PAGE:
This case study details the failure of five threaded rods from a support system within a high-temperature furnace. The furnace operated at approximately 1250F, and the rod material was type 310 stainless steel. The objective of the evaluation was to determine the failure mechanism for the threaded rods.
The work scope for this analysis consisted of light microscopy, scanning electron microscopy (SEM), energy dispersive spectroscopy (EDS), and microstructure analysis (metallography). For specific details on these methods, please see the Handbook of Analytical Methods of Materials on our website or contact us for more information.
The fracture for each of the five threaded rods was macroscopically transverse and followed the roots of the threads. The microscopic fracture features consisted of small, irregularly-shaped dimples and facets. These fracture features were consistent with a preferential fracture along secondary phase microstructure constituents. The texture of the fracture surfaces suggested preferential fracture propagation at or near the material grain boundaries.
The metallographic examination showed a high density of voids throughout the load-bearing cross section of the rod. The voids occurred along the austenite grain boundaries and at secondary-phase islands in the microstructure. The microstructure of the rod material also contained massive carbides within the load bearing section of the rod. Massive carbides are consistent with high-temperature degradation of the rod material.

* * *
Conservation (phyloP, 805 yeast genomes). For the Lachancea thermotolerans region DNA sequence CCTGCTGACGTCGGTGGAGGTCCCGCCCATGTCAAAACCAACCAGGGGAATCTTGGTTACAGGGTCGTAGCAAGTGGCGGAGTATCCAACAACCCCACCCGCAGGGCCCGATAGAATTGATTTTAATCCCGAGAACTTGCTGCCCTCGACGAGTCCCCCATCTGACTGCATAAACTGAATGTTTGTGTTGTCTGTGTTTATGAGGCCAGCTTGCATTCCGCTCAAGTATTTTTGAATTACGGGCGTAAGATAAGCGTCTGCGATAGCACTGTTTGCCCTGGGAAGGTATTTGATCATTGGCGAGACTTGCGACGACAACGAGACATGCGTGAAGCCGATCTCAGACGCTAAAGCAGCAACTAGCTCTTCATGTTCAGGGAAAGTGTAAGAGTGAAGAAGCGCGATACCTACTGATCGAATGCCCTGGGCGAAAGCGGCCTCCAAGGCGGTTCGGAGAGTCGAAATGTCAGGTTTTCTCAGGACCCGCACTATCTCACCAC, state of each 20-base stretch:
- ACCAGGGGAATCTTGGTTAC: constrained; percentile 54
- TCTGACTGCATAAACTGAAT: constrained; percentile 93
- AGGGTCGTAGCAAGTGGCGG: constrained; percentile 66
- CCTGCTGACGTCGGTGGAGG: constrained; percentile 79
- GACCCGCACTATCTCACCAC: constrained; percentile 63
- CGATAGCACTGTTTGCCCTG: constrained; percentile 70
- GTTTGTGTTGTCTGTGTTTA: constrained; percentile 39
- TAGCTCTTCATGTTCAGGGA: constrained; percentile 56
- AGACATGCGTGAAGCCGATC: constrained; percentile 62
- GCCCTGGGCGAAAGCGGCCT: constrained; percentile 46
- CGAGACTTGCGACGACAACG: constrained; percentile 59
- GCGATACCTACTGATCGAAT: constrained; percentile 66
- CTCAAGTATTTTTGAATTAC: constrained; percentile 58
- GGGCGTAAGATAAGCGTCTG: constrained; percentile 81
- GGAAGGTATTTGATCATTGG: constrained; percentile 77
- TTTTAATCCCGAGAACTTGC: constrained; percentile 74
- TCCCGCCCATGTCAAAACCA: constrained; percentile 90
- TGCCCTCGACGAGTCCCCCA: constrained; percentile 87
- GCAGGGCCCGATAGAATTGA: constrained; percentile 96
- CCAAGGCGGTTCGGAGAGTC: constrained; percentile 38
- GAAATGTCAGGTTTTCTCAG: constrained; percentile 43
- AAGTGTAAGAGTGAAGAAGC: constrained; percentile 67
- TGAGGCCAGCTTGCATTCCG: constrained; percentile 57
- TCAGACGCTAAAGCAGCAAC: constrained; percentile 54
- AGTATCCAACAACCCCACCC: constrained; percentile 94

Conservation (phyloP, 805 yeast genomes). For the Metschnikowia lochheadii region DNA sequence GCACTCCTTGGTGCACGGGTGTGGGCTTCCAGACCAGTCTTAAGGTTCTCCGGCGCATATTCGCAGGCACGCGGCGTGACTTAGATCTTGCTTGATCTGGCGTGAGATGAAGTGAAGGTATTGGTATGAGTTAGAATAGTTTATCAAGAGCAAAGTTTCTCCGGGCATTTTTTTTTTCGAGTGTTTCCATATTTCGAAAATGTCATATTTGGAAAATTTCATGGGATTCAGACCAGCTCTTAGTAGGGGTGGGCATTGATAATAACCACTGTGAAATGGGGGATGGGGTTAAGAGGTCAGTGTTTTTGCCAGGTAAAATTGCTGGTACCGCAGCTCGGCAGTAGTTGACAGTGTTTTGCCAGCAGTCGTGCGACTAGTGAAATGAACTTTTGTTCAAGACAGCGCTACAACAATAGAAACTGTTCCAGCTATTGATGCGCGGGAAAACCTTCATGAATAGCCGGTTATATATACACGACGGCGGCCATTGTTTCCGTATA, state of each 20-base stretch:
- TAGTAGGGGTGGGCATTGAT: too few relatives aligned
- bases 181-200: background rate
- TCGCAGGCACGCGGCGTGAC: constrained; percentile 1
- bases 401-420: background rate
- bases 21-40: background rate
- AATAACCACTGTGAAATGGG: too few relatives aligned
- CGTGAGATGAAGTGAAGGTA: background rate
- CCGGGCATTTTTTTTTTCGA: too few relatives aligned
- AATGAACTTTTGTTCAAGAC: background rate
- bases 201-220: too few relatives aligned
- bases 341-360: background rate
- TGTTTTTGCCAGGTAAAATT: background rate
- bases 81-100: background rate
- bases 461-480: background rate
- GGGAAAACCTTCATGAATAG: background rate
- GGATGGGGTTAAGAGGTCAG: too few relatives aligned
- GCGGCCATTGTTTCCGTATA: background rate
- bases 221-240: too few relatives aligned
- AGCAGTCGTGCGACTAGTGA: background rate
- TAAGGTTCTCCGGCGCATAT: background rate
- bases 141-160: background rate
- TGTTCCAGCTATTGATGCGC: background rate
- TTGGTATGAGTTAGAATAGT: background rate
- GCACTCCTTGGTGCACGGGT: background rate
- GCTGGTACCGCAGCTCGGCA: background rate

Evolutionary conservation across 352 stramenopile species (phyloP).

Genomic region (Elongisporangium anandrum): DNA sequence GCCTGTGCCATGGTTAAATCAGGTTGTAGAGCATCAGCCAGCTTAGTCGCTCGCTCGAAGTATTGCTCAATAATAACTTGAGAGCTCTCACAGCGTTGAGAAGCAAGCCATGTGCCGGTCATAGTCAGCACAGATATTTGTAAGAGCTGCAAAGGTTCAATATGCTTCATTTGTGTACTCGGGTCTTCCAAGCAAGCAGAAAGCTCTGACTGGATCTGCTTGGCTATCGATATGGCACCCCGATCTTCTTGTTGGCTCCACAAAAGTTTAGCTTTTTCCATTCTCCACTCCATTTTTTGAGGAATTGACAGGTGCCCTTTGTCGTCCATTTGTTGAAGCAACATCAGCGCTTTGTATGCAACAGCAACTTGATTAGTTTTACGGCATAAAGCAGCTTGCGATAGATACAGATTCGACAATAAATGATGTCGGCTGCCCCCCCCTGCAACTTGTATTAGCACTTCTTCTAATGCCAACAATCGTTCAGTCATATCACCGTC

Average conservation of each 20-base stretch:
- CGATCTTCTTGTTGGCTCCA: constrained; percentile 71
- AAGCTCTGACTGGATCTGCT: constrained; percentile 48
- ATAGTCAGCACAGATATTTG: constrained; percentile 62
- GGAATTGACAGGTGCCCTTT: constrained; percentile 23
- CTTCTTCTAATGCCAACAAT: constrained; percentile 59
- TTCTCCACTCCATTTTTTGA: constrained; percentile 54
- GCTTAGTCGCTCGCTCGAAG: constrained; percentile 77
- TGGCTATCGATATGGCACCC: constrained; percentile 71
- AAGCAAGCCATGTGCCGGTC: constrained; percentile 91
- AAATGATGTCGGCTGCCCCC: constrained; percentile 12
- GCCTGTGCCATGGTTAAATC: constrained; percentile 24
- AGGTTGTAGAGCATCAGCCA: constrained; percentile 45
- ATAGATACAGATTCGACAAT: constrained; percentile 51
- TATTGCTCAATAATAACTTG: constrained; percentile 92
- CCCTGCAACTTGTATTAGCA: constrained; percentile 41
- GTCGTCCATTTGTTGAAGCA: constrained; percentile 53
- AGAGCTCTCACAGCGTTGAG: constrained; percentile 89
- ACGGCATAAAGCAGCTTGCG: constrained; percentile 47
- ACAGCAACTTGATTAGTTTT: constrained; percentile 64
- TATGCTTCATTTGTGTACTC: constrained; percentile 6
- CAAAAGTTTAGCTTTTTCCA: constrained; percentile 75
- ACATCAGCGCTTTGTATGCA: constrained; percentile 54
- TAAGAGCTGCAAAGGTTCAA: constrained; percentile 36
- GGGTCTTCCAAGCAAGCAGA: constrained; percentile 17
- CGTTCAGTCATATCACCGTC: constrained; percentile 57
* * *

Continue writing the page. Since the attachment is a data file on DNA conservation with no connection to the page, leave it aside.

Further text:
The grain boundary voids and fracture morphology were characteristic of damage due to creep. Creep is a progressive failure mechanism that occurs due to a combination of an elevated temperature and a static tensile stress. The transverse orientation of the fractures indicated that the stresses causing these failures were due to tensile forces on the rods. Deformation in the threads of the mating nuts indicated that the rods may have been subjected to relatively high tensile forces.
In summary, the failure mechanism for the threaded rods was creep rupture. The creep fractures occurred due to a combination of an elevated-temperature environment and a sustained tensile force. The rod material had sustained high-temperature degradation resulting in the formation of massive carbides, which may also have contributed to the failures. No manufacturing anomalies were observed that would have contributed to the failures.